December 8, 2013, by Guest blog

The other day I asked for a human breast instead of a chicken breast…

Post written by Madeleine Pitkin.

I’ve now been living in Spain for almost three months, which is the minimum amount of time the university expects its language students to spend living in a country which speaks their chosen language, so I’d hope that my language skills would have improved by now. I was visited last weekend by my parents, who think my Spanish has improved dramatically since we last visited Spain together a few years ago. However, since I’ve studied Spanish from beginners’ level, this is less impressive than it first sounds!

I do agree that my Spanish has improved. I no longer hear ringing in my ears when I have to speak to people and am able to give people directions or the time when they ask, without having to first excuse my poor Spanish! I can decipher the meaning or headlines after carefully scrutinising articles and understand enough of conversations in the staff room to take part in them.

However, I still have a lot to learn and life here remains a daily struggle. When ordering food at restaurants and bars I often have to guess and gamble.  When my students shout, scream or mumble I struggle to pick out their words, let alone decipher them! The teachers at school have promised to teach me Spanish slang and swear words so I can understand them …although I can’t imagine they’ll be very useful for my exams in year 4! Just as I’m starting to gain the confidence I need to speak to someone new, they immediately ask me if I’m English because they can hear my accent! Having to concentrate on everything I hear is exhausting and I want to be in bed by half past ten every night, which definitely doesn’t fit in with the Spanish lifestyle!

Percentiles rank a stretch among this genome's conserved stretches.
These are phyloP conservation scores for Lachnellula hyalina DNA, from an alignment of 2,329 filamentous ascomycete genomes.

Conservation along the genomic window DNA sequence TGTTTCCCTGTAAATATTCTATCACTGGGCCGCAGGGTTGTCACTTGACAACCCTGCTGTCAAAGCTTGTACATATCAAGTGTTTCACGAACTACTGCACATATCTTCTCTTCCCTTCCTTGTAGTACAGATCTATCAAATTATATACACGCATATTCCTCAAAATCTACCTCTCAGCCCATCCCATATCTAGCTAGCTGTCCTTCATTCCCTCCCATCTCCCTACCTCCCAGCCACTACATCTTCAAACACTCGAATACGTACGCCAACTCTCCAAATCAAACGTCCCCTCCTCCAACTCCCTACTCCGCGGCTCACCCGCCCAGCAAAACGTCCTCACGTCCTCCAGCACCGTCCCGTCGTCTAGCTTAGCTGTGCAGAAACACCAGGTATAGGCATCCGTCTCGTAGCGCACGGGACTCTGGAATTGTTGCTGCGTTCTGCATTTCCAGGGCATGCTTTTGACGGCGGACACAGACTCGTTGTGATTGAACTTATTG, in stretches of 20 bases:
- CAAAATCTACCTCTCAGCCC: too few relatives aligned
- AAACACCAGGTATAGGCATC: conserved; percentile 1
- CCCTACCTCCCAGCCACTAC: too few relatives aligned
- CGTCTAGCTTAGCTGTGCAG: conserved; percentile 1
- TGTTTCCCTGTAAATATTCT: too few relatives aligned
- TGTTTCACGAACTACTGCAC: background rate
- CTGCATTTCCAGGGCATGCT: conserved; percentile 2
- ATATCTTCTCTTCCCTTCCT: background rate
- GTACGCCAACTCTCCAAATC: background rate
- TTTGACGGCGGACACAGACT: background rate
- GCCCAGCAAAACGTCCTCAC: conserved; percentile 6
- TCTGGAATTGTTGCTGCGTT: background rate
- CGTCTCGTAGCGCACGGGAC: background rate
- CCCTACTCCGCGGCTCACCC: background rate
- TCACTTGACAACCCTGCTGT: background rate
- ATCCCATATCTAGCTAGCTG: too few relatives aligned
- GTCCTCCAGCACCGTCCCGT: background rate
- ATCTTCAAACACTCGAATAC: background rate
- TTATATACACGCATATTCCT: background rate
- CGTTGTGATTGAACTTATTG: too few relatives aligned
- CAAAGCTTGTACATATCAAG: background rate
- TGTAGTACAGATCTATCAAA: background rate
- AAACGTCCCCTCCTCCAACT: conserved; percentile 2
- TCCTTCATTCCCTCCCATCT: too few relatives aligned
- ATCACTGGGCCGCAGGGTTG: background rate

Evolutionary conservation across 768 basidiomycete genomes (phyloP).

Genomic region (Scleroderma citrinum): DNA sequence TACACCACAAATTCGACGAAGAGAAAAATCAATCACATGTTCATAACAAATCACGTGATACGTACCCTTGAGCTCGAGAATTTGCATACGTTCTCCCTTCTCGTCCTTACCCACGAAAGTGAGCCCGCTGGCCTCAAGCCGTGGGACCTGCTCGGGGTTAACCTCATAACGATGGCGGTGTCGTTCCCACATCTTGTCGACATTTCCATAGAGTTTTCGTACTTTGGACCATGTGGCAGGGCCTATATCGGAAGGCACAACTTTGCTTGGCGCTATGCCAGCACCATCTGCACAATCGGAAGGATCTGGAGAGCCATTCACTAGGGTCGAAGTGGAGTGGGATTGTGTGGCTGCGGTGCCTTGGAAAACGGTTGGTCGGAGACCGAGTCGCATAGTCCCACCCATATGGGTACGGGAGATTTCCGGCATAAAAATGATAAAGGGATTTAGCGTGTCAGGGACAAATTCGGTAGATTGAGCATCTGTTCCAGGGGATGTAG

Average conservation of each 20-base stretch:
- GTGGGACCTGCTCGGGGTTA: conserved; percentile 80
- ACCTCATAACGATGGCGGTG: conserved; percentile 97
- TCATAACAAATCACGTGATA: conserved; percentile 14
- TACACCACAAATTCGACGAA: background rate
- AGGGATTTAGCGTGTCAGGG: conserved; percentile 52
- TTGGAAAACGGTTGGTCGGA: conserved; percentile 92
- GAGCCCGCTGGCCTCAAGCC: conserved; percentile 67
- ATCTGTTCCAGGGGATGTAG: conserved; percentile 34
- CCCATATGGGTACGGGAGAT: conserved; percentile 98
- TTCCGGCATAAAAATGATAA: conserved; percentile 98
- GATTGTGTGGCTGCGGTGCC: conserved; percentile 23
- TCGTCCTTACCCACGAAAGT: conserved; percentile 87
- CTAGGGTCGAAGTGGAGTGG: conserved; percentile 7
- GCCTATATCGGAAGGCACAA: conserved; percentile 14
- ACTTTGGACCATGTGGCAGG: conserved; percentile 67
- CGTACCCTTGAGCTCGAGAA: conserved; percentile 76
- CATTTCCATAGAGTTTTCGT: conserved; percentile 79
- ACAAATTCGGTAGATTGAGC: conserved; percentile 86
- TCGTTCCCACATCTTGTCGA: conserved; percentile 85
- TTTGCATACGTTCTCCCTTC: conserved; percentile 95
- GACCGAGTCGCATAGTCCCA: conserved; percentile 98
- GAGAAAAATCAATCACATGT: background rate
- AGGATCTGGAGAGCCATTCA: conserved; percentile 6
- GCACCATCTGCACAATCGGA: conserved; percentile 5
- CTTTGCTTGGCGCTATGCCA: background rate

I’ve made a lot of embarrassing, and often hilarious, mistakes. The other day at the supermarket, instead of asking for a chicken breast (pechuga), I asked for a human breast (pecho), not realising that there were two different words! Upon first meeting my intercambio, I told her that I was very horny (Estoy muy caliente) rather than too hot (Tengo mucho calor). Surprisingly, she did want to meet again!

Posted in Language acquisition